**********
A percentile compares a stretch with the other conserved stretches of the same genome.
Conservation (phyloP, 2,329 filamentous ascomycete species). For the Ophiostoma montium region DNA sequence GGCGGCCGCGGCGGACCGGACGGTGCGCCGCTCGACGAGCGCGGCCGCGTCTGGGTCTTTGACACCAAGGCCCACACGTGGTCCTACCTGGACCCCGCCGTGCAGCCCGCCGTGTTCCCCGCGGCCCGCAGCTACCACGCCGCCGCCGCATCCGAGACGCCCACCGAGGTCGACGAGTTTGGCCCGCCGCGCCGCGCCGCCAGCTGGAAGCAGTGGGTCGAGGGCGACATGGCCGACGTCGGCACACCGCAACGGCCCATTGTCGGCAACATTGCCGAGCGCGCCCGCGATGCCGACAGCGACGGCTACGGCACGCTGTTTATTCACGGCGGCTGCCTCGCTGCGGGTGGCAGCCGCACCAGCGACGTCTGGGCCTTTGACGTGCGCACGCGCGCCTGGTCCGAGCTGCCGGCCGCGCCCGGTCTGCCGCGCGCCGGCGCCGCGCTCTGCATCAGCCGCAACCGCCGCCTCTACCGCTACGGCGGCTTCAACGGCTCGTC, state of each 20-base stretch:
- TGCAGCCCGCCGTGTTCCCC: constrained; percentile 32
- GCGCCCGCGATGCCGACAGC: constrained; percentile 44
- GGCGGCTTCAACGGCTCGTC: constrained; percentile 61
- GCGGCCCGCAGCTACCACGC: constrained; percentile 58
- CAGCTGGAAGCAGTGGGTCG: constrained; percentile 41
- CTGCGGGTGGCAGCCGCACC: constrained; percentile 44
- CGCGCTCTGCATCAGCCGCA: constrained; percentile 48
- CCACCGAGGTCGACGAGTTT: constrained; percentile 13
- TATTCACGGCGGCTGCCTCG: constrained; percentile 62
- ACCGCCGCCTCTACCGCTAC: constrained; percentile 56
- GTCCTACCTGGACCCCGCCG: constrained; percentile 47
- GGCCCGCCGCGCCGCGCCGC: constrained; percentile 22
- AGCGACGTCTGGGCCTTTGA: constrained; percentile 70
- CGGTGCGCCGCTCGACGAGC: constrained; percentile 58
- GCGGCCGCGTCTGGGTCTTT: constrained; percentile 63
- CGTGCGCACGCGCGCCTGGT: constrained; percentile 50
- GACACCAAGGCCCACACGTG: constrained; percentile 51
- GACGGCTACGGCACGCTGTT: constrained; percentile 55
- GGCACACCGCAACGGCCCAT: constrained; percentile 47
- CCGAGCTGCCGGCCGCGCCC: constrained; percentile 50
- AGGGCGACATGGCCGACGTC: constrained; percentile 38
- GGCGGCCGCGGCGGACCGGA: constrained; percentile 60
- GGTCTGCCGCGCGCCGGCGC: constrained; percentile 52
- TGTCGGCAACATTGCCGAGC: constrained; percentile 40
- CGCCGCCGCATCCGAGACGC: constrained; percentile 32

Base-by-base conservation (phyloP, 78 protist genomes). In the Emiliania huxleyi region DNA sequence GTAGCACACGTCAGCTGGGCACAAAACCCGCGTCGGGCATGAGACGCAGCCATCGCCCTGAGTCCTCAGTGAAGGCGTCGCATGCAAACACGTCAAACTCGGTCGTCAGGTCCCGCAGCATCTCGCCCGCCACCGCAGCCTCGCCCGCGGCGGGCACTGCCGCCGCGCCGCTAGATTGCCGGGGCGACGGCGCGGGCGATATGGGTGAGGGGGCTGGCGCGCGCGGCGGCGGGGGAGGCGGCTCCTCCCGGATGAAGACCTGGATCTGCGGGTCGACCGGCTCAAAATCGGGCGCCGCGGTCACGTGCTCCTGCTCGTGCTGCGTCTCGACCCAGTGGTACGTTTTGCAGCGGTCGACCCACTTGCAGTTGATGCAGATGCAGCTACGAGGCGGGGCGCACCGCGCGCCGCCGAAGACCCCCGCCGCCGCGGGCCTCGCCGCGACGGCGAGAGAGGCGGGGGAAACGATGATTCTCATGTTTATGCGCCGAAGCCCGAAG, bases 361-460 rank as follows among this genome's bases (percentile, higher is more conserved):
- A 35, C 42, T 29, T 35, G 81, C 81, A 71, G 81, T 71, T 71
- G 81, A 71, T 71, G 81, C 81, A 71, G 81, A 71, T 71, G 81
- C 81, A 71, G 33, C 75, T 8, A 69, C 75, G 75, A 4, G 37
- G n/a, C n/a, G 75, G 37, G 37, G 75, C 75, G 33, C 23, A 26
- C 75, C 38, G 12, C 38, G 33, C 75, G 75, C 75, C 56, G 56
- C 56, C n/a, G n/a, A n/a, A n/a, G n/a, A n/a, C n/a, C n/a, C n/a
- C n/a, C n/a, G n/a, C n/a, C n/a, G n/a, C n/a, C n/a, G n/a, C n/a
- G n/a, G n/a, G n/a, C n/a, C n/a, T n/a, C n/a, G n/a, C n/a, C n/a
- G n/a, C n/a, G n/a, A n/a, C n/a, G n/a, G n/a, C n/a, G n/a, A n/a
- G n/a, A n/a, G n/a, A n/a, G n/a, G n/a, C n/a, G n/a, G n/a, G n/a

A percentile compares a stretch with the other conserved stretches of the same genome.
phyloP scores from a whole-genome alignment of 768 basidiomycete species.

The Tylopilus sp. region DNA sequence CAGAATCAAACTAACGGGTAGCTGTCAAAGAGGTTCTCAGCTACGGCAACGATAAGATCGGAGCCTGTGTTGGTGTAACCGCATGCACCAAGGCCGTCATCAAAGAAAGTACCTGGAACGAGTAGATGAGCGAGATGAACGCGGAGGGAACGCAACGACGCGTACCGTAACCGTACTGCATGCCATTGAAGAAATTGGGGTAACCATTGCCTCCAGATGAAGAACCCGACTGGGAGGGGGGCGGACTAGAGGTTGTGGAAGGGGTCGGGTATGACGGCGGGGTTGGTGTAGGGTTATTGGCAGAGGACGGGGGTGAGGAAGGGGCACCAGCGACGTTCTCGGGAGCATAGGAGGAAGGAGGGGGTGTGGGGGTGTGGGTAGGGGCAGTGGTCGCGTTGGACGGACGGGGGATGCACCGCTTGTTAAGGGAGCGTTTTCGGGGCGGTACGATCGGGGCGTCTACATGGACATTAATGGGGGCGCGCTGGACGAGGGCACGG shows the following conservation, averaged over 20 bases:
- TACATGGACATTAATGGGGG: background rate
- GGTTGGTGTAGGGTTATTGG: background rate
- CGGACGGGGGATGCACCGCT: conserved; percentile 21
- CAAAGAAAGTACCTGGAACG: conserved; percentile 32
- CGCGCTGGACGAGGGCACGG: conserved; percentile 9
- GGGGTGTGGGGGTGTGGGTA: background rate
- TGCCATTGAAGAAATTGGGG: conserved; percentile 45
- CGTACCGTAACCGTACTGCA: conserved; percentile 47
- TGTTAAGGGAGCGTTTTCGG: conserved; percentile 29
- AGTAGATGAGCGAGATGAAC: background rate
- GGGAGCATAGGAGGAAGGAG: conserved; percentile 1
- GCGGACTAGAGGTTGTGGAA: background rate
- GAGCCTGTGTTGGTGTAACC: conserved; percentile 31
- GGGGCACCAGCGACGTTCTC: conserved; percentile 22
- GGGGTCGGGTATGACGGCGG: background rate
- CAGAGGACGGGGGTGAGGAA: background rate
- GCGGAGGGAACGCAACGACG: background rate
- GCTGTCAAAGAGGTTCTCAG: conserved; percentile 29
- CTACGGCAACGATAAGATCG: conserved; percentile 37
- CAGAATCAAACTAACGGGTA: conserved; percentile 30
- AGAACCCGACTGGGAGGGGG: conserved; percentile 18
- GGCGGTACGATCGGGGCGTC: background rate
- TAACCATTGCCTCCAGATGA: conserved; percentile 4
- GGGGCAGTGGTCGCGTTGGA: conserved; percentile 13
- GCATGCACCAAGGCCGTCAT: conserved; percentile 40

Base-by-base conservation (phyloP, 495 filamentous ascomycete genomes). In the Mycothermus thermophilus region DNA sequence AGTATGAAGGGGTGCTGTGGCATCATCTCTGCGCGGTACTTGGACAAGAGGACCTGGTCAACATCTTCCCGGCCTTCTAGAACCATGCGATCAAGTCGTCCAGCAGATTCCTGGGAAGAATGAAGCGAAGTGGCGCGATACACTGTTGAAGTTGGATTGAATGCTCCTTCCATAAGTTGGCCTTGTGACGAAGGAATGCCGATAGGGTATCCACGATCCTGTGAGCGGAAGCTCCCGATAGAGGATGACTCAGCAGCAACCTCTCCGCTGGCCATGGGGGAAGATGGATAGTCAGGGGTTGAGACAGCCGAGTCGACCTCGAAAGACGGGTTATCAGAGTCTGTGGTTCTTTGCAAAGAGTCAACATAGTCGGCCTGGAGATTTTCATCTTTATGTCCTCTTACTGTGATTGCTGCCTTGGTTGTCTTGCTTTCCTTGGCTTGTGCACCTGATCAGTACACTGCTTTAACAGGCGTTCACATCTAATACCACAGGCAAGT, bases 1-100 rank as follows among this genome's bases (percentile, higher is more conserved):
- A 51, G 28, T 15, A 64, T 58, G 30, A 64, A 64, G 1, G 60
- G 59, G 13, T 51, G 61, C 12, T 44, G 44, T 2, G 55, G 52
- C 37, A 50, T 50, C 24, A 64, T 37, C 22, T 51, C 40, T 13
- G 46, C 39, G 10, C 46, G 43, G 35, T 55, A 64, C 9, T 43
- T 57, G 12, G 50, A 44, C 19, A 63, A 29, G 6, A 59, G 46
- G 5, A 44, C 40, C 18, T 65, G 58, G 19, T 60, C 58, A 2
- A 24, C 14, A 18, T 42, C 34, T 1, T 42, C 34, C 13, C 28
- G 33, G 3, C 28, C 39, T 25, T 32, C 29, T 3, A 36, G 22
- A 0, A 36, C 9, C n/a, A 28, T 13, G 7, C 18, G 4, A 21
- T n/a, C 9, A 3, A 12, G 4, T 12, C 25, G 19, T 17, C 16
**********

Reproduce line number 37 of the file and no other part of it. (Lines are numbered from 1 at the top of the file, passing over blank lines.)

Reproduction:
- G n/a, C n/a, G n/a, A n/a, C n/a, G n/a, G n/a, C n/a, G n/a, A n/a